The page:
acid – the base ingredient of Tamiflu - from them. According to Biolyse
Pharma, “the trees contain shikimic acid in their pine, spruce and fir
authorities have determined that
chicken at a farm in rural NSW does not have bird flu. Earlier, the farm
had been placed under quarantine.
Australia the authorities have quarantined a farm in rural NSW after
concerns that a backyard chicken flock may have been exposed to bird flu.
It is the first time
Australian officials have isolated a property in response to concerns about
avian flu. In October inspectors quarantined 102 pigeons imported from
Canada which had been exposed to the virus. Three of the birds were
Peter McGauran today said the quarantining of the Wentworth property was a
precautionary measure after one of its chickens recorded a weak reaction to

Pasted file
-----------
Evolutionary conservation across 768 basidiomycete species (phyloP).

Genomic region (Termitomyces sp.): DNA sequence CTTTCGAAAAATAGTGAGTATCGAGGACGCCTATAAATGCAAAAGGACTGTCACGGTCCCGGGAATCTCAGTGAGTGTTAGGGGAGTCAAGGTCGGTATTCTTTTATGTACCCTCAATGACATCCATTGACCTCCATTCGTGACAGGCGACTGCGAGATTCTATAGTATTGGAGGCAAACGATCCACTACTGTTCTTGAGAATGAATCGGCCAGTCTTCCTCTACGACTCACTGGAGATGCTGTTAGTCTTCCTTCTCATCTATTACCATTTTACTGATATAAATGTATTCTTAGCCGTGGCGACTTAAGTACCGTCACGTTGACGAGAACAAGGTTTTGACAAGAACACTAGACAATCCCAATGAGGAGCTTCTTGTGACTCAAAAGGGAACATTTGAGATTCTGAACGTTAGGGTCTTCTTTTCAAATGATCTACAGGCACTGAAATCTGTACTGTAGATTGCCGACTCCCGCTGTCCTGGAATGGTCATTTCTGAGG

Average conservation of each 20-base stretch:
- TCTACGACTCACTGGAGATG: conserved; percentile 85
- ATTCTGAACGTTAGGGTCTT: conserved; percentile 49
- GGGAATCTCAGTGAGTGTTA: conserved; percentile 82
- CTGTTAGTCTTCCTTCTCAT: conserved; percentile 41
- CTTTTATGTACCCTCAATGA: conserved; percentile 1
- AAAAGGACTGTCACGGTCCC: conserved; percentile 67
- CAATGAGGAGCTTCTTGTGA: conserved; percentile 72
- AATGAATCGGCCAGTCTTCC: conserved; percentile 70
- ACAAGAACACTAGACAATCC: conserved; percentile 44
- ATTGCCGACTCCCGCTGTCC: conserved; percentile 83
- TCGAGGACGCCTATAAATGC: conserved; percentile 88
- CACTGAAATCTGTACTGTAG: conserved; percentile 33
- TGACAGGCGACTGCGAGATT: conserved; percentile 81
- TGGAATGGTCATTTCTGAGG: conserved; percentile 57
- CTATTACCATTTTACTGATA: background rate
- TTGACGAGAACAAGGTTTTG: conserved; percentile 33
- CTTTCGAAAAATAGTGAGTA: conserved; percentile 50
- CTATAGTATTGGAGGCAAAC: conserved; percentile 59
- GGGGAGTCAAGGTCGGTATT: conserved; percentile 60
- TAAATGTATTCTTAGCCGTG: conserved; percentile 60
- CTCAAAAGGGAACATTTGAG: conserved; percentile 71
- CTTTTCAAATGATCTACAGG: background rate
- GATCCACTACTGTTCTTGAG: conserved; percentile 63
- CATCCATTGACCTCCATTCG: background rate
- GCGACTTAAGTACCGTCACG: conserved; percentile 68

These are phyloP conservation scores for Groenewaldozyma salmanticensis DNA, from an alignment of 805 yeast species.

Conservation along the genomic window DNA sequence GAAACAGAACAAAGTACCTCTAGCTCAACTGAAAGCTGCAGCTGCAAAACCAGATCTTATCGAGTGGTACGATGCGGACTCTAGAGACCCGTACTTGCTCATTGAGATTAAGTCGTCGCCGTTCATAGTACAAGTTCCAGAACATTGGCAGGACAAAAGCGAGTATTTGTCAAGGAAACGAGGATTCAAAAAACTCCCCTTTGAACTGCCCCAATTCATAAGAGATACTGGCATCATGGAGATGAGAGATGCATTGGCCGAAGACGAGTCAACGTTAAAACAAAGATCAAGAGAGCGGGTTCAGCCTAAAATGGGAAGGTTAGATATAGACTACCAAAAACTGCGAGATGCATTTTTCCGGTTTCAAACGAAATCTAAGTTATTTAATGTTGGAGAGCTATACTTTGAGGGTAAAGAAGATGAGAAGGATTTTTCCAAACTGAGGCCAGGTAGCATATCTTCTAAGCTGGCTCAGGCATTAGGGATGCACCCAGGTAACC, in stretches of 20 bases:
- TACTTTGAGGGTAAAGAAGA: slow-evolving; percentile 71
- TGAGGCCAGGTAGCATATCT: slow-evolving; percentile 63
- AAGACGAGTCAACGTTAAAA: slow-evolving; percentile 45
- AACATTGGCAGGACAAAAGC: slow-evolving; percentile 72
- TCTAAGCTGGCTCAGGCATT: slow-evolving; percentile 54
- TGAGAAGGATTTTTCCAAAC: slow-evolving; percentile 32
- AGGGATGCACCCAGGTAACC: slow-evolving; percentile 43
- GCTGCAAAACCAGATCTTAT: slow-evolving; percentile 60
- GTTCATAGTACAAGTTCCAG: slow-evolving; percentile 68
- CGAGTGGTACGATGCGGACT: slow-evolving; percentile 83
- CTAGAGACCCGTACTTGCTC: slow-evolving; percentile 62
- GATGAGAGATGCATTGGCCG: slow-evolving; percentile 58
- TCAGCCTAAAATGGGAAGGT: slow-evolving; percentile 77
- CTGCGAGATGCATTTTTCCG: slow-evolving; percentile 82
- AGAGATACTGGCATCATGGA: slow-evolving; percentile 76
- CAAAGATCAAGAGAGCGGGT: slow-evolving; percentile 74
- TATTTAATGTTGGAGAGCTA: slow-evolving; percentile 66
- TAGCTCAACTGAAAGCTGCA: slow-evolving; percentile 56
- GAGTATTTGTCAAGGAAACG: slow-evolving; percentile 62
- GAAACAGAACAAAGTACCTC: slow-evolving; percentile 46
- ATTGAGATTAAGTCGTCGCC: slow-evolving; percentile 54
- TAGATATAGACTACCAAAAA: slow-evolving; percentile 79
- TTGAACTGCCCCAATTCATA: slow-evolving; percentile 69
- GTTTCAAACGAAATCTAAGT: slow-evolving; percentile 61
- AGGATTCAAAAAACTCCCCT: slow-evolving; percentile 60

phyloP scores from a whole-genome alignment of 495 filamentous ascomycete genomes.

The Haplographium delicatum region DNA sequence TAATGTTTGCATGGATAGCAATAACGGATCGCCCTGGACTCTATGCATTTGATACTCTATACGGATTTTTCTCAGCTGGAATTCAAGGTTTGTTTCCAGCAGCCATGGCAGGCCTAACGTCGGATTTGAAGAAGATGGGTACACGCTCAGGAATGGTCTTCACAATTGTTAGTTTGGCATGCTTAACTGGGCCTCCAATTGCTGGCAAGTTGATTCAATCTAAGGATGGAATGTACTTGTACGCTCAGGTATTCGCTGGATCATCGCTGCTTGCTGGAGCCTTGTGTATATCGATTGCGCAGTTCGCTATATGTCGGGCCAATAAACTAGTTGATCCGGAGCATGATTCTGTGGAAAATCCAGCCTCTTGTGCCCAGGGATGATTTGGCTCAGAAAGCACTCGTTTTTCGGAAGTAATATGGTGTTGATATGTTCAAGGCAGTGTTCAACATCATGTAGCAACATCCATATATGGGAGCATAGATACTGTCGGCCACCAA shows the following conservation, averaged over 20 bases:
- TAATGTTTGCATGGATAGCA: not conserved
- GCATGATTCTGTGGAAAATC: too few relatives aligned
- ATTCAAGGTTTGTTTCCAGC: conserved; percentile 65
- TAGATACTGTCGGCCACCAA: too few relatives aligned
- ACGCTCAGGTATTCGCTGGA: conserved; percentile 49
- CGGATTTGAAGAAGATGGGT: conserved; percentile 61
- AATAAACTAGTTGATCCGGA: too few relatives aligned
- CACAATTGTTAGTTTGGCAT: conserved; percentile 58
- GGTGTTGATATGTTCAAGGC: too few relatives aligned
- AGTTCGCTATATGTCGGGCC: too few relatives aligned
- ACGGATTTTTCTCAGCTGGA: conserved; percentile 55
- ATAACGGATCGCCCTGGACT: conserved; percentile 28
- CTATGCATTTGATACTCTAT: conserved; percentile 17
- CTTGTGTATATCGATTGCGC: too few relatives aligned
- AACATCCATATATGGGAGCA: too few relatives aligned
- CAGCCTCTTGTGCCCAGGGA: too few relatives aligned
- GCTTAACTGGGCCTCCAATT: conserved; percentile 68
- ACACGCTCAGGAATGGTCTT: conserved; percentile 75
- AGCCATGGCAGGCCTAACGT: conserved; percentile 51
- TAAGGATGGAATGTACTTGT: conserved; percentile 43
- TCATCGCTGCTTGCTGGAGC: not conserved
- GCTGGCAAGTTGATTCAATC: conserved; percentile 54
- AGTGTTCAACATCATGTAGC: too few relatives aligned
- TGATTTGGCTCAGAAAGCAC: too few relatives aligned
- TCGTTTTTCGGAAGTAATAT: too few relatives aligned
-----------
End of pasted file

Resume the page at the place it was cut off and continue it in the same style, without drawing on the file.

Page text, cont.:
an avian influenza test.
…Mr McGauran said
samples had been sent to the CSIRO Australian Animal Health Laboratory for
further testing. "While there is no evidence of any outbreak of avian
influenza on the property, it has been placed under quarantine as a
precautionary measure," he said. "This is consistent with Australia's
conservative approach to managing animal health and disease risks.”
Begin for Tamiflu Rival
Alabama biotech firm is “gaining on the front runner” in the race to
develop an effective anti-flu treatment, according to a CNN report.
is BioCryst Pharmaceuticals, and it has just received US Food and Drug
Administration approval to start human testing of its new drug, peramivir.
Should the tests
prove successful the drug could become an alternative to Tamiflu, the
medicine currently considered the leading treatment for bird flu. And the
effectiveness of that treatment has been called into question this week,
with a report in the New England Journal of Medicine that bird flu patients
died despite taking Tamiflu.
However, at the same time
Business Week is reporting that Sanofi Pasteur of France "is leading